Research and set up of reduced models of coupling, with TH and/or depletion.


Year 3

End of developments.

In depths studies with the tools developed.
Manuscript and defence preparations.


PhD Director


Adrien Bidaud has 20 years of experience in the field of nuclear data uncertainty and sensitivities. Besides this research and the associated teaching activities, he also teaches and develops interdisciplinary research projects in long term energy prospective with energy economists. He is the co-chair of the Energy and Nuclear Engineering program of the Engineering school PHELMA of Grenoble Institute of Technology.


Laboratoire de Physique Subatomique et Cosmologie (http://lpsc.in2p3.fr)


The aim of the research at LPSC is to improve our knowledge about the most elementary particles and about the forces that govern their interactions. It helps to broaden our understanding of the universe, its structure and its evolution. These activities require the development of sophisticated, state-of-the-art instrumentation, a strong theoretical research activity as well as strong modelling competencies that support the experiments during the preparatory stages and during the data analysis.

The research also affects our everyday lives; for example, it enables to come up with innovative solutions in the field of nuclear power or cancer treatment and to train a new generation of researchers, teachers and engineers.


Candidates interested in teaching activities may be offered to contribute to the nuclear engineering curriculum of Grenoble Institute of Technologie (school PHELMA) and Université Grenoble Alpes, which include for instance electronics, mathematics, signal processing, nuclear instrumentation lab sessions, numerical methods, numerical methods projects etc.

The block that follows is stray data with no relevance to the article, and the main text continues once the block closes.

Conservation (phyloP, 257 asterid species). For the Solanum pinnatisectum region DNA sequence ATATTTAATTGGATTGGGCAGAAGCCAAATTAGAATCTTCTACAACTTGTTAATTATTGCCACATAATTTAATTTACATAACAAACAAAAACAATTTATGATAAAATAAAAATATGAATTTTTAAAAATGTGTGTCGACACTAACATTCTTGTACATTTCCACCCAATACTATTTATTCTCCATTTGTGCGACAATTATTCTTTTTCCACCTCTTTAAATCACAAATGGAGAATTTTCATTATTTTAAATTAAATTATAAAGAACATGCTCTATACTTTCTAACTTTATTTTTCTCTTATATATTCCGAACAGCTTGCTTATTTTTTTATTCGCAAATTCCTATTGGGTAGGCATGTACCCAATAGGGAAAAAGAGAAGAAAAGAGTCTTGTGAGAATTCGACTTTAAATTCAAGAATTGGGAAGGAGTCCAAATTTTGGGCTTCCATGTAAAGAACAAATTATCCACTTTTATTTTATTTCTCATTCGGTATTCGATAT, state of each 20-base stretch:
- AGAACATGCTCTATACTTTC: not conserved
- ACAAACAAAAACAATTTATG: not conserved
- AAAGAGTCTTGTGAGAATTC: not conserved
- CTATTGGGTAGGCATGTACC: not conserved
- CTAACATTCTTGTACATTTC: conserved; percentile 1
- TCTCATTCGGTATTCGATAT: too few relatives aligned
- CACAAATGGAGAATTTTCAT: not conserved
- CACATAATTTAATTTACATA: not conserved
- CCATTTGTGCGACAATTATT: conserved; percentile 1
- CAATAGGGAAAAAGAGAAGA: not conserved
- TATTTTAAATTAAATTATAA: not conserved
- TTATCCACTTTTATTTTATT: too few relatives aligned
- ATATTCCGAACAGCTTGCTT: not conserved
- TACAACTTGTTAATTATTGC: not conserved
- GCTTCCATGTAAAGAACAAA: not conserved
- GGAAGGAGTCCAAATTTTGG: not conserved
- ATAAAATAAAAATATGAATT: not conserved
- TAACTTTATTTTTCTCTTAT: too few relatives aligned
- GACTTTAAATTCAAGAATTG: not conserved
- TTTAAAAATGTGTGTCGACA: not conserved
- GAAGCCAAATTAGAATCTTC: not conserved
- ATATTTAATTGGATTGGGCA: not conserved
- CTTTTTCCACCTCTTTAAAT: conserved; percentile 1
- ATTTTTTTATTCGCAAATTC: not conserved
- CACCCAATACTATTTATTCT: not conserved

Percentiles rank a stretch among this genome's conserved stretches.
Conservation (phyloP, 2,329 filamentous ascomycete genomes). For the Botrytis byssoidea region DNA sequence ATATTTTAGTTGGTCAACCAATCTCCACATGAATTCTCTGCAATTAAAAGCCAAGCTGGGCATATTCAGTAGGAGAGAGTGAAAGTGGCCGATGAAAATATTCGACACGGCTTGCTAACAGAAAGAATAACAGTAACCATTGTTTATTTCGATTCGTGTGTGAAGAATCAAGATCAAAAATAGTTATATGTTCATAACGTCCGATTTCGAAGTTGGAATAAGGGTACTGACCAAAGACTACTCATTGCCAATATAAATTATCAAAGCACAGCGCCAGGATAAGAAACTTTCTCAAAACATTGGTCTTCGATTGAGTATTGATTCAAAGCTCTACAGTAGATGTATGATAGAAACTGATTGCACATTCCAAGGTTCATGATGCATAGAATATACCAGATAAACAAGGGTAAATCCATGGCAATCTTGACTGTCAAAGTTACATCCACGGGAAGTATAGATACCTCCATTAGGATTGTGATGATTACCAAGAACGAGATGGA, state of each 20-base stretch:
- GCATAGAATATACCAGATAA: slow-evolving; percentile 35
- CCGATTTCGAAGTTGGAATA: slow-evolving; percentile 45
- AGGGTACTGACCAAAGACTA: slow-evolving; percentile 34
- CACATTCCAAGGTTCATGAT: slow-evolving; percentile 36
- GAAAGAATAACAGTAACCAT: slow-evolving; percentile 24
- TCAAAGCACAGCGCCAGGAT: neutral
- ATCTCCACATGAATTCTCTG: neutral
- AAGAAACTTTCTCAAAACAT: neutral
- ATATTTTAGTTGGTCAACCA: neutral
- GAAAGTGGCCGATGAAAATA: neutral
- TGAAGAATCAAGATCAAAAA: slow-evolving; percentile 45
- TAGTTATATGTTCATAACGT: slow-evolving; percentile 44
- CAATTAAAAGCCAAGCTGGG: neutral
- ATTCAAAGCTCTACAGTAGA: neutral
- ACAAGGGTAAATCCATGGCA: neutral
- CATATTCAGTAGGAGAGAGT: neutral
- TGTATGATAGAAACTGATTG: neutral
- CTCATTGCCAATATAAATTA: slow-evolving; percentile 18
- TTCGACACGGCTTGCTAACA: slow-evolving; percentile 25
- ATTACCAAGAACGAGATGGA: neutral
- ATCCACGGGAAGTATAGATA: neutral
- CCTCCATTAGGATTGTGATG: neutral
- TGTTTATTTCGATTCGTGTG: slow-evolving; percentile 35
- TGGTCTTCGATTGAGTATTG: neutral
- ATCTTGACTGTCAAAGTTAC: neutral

[1] “Review of Early 21st-Century Monte Carlo Perturbation and Sensitivity Techniques for k- Eigenvalue Radiation Transport Calculations”, Brian Kiedrowski, Nuclear Science and Engineering, 2017, 185:3, 426-444, https://doi.org/10.1080/00295639.2017.1283153


[2] “Perturbation and sensitivity calculations for time eigenvalues using the Generalized Iterated Fission Probability, Alexis Jinaphanh, Andrea Zoia,

2019, Annals of Nuclear Energy, 133, 678-687, https://doi.org/10.1016/j.anucene.2019.06.062


[3] « Sensitivity Analysis and Its Convergence Through Monte Carlo Calculations for the UAM GEN-III Benchmark: Application to Power Distributions », Pamela Lopez and Adrien Bidaud, Proceedings of the Conference: Mathematics and Computational Methods Applied to Nuclear Science and Engineering, Raleigh, North Carolina, USA, April 2021


[4] “A collision history-based approach to sensitivity/perturbation calculations in the continuous energy Monte Carlo code SERPENT”, Manuele Aufiero et al., Annals of Nuclear Energy, 2015, https://doi.org/10.1016/j.anucene.2015.05.008.


Key-words: Neutronics, Nuclear Data sensitivity, Uncertainty analysis, Monte Carlo, Perturbation Theory.


Profile: Candidates must have a background in Reactor Physics, with a demonstrated knowledge of Neutron Transport. Some experience in Monte Carlo codes would be an asset.




Adrien Bidaud

LPSC – Groupe Physique des Réacteurs

Téléphone : 0476284045 email : bidaud@lpsc.in2p3.fr


Studying in Grenoble